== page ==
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The impact of ostracism on a target individual produces a number of negative consequences, including deficits in cognitive functioning related to self-regulation and general cognition. While such effects have been acknowledged, there is a lack of literature regarding the effect of ostracism on action monitoring in particular. Action monitoring is a self-regulatory process in which participants ensure the accuracy of their responses to a task or situation, the authors hypothesized that it would be adversely affected by an experience of ostracism. The goal of the current study was to utilize event-related brain potentials to examine the relationship of these two factors. The authors hypothesized that upon experiencing an event of ostracism, participants would exhibit a decrease in action monitoring capability, observable through both neural and behavioral measures. Specifically, the authors predicted that participants who experienced ostracism would exhibit decreased error-related negativity (ERN) amplitude, as well as decreased post-error response accuracy and a slowing of response time during subsequent execution of the flanker task. Results indicated that participants who experienced social exclusion exhibited decreases in both ERN amplitude and post-error accuracy in a flanker task. These findings provide both neural and behavioral support for the experimenter’s hypothesis that the action monitoring ability of ostracized individuals is compromised by their experience of social exclusion.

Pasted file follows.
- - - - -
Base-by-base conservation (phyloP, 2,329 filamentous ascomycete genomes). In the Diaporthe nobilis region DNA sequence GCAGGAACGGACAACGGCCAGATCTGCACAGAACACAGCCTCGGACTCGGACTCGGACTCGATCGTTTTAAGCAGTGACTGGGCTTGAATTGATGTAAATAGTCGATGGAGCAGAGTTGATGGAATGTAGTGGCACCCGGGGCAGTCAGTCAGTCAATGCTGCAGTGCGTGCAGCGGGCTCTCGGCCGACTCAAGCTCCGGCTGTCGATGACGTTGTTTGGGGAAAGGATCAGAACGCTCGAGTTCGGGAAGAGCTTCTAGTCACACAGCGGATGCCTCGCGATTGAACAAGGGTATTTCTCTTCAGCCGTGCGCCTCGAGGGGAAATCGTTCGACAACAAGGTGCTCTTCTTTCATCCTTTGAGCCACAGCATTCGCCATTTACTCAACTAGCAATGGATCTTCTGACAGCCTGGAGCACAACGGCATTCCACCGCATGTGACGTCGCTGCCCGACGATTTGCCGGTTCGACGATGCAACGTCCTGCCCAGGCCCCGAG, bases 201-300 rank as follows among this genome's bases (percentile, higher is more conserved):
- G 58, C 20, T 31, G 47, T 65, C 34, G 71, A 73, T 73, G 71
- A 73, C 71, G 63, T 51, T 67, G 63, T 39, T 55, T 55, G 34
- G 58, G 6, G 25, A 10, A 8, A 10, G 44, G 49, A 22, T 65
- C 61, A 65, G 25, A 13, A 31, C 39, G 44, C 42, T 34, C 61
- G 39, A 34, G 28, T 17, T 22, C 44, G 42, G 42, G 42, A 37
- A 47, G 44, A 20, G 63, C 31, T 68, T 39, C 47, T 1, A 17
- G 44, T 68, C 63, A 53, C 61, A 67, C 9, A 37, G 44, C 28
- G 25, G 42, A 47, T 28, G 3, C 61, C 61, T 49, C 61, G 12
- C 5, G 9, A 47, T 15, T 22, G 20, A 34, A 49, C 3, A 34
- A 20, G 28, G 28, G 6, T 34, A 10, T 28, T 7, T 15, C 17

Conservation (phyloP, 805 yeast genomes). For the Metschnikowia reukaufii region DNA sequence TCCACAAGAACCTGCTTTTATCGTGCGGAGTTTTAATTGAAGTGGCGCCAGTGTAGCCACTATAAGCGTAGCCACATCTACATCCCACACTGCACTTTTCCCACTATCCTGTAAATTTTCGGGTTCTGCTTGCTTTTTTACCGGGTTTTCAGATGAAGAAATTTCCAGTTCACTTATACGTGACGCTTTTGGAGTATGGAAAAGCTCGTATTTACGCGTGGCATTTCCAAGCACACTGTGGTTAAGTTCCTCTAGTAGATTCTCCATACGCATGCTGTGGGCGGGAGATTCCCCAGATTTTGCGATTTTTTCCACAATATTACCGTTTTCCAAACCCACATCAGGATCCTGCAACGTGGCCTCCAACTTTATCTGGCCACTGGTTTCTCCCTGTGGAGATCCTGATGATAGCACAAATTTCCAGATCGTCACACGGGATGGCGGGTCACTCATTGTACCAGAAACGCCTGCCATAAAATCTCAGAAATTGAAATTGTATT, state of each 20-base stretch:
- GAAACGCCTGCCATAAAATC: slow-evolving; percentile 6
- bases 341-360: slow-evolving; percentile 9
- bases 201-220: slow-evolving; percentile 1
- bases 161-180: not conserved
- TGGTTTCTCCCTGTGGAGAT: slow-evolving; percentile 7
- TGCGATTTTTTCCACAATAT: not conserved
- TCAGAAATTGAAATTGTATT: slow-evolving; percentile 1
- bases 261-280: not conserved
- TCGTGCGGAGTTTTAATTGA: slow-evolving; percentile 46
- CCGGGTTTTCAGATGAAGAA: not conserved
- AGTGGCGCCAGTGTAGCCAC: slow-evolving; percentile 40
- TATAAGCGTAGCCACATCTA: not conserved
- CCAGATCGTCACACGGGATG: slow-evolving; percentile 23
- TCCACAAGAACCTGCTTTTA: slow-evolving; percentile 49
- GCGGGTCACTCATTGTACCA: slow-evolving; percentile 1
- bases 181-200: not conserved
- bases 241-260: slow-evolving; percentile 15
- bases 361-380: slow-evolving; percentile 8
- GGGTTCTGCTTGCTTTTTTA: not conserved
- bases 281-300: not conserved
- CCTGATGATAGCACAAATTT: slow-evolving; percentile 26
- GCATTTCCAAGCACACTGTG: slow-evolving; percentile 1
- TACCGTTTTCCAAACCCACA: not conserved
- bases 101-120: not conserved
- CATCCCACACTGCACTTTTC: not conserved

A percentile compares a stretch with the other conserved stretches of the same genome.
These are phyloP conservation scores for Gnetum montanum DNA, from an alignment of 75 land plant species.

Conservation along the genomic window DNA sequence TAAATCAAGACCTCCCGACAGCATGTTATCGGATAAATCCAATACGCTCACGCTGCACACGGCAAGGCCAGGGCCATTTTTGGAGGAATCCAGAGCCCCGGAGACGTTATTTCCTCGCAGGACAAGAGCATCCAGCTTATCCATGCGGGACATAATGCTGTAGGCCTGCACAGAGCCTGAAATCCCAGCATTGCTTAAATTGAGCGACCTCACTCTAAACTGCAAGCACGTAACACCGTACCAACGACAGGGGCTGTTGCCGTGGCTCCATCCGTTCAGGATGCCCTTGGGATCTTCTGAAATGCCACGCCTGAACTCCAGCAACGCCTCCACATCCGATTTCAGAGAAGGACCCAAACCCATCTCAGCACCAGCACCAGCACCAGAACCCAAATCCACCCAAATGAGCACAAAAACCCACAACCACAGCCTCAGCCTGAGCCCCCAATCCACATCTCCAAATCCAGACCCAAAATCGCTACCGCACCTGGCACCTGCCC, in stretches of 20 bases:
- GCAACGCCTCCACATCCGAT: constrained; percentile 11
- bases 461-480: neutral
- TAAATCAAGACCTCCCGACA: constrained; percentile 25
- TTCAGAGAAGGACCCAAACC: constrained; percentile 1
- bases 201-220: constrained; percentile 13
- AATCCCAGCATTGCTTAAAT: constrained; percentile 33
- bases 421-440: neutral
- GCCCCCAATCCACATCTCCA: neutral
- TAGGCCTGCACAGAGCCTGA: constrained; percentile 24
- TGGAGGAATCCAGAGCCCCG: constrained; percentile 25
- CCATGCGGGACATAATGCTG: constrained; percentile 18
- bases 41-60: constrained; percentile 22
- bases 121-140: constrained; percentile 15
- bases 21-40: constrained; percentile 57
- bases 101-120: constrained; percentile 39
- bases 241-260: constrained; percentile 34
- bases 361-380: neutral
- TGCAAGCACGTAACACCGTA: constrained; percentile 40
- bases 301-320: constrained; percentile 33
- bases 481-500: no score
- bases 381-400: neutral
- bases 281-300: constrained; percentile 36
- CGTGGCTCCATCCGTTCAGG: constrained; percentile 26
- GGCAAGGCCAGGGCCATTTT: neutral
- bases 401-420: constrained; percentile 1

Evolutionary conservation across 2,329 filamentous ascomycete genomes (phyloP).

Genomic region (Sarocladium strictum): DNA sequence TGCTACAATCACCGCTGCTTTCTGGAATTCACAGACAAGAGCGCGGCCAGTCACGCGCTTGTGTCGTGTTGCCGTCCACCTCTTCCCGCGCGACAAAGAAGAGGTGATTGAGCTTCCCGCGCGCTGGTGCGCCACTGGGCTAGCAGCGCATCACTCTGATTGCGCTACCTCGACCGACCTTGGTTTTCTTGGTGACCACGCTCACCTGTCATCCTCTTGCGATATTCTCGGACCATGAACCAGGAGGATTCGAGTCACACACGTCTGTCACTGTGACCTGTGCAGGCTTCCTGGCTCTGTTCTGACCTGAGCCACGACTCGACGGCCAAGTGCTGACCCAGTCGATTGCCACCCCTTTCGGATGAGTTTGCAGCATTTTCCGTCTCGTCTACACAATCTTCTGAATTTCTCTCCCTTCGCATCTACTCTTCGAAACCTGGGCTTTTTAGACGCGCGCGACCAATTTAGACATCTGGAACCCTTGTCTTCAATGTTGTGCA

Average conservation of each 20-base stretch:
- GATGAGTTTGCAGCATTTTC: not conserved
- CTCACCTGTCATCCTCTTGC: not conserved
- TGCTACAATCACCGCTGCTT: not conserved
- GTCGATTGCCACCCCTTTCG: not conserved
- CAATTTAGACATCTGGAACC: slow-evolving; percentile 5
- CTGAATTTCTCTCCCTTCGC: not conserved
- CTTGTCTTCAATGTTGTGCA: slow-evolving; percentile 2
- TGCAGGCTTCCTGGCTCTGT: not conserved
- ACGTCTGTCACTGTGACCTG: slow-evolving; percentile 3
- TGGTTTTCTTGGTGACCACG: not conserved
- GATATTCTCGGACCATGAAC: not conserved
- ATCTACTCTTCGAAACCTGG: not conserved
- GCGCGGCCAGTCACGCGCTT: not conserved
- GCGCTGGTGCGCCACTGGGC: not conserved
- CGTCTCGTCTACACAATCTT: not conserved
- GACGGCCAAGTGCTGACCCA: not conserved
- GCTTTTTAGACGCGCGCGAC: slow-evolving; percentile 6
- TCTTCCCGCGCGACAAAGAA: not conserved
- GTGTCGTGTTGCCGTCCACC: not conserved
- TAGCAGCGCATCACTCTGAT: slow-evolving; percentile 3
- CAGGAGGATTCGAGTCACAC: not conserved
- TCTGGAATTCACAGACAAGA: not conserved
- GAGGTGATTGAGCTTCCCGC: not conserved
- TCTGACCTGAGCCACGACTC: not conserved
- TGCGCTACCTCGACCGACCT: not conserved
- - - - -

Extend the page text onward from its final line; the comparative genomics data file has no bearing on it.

Psychology | Social Psychology